When I was young, my family used to go on road trips in a conversion van that had a VHS player in it as its sole source of entertainment, and so I wound up watching a bunch of the same movies over and over again since the VHS tapes were too bulky to bring a bunch of them. One of these movies started with a skit featuring The Lion King’s Timon singing a cover of Stand By Me that caused Pumbaa to get pummeled by increasingly improbable cartoon violence, and seeing this hundreds of times over countless road trips caused me to associate the song with impending disaster. It felt apropos, then, when Final Fantasy 15—a game I went into expecting the worst of after playing two-thirds of the terrible FF13 trilogy—began with a rendition of Stand By Me. It certainly lived up to the expectations the skit had imprinted in me for the first 10 or so hours, presenting an unremarkable open world littered with shameless fan service and endless busy work. It eventually opens up and smooths out some of the initial rough edges, and there are some parts that were good enough that I even considered making this a positive review for awhile, but at the end of the day, this is a game that borrows so heavily from other games that it’s entirely bereft of originality or creativity. That’s not the same thing as being bad, of course, but Final Fantasy 15 takes so many cues from other games that it lacks any kind of individual identity, and considering how many games have done the same things better, you’re best off just playing those instead. Read more →

Final Fantasy 15 Screenshots

Considering their incessant hard-on for irritating DRM, killing off of the first three Chaos Rings games, and constant re-releases of classic Square games (like they’re totally the same company) that invariably have ugly new art or translations or other problems that ruin them, Square-Enix spent the latter part of 2015 and the rest of 2016 going out of their way to make me hate them. Imagine if Picasso had been possessed by some kind of mischievous spirit that granted him immortality, but also caused him to run around smearing excrement all over his most beloved paintings. That’s a window into the way I’ve come to view Square-Enix these past few years, and so I resolved to buy Final Fantasy 15 both used and at a price low enough to handle another Final Fantasy 13-tier disaster. The stars aligned and that happened surprisingly quickly, as it turns out, but don’t confuse my hatred of Square-Enix as a sign that I’m not willing to give their games a chance: Final Fantasy 15 is quite a bit better than 13 in terms of story (and as a result, better overall in my book), though its shameless forays into various types of “modern popular” trends and mechanics cause it to be unfocused, poorly paced, and frustratingly tedious. That’s not to say that there’s no fun to be had, of course. That fun is merely suffocated under 40-odd hours of maddening sidequest busywork. Read more →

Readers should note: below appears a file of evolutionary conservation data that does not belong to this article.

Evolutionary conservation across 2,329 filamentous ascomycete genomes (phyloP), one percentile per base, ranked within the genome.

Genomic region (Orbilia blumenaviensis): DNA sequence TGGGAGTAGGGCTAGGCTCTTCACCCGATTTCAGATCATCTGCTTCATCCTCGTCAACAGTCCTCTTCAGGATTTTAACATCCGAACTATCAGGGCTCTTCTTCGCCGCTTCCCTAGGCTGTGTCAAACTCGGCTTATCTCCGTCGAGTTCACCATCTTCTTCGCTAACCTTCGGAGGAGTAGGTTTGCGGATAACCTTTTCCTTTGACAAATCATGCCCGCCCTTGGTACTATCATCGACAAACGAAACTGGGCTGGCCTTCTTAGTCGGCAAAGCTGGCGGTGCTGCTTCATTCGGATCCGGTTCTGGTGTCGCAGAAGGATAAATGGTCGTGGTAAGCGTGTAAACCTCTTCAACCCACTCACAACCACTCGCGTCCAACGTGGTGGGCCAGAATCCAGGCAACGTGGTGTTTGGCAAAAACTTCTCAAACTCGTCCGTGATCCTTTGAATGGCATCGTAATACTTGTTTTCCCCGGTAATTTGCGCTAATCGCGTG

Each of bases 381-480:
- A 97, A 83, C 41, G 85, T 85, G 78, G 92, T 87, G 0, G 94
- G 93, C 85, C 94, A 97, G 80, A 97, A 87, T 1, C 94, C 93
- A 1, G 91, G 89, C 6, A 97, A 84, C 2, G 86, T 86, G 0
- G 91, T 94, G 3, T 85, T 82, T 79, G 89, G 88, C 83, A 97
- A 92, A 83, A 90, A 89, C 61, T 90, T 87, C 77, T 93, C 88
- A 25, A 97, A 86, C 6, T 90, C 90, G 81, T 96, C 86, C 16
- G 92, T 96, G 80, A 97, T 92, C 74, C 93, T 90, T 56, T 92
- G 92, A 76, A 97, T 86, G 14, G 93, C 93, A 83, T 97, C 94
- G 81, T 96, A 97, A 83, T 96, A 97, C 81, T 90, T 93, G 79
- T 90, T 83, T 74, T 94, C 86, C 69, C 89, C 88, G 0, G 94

Shantae: Half-Genie Hero Review

I picked this up having enjoyed the previous two Shantae games and wanting to start 2017’s reviews off on a positive note before the inevitable parade of mediocrity that typically has to be waded through before finding another genuinely good game. Apparently this was the result of a Kickstarter campaign from back in 2013, which means I was three years too late to get in on any of those backer rewards, but it’s kind of nice to be able to experience one of these games around the same time as everyone else instead of years and years after the fact. Now, reviews generally exist to answer the question of whether something is good or not, but the answer to that question is a bit more complicated than a simple yes or no in this case. In fact, if my notes are any indication, the answer is “yes, then kind of, then yes again, then no no no no why is this happening, then ehhh, then yes again,” which is a roundabout way of saying that the game is worth it overall despite having some pretty glaring issues. Read more →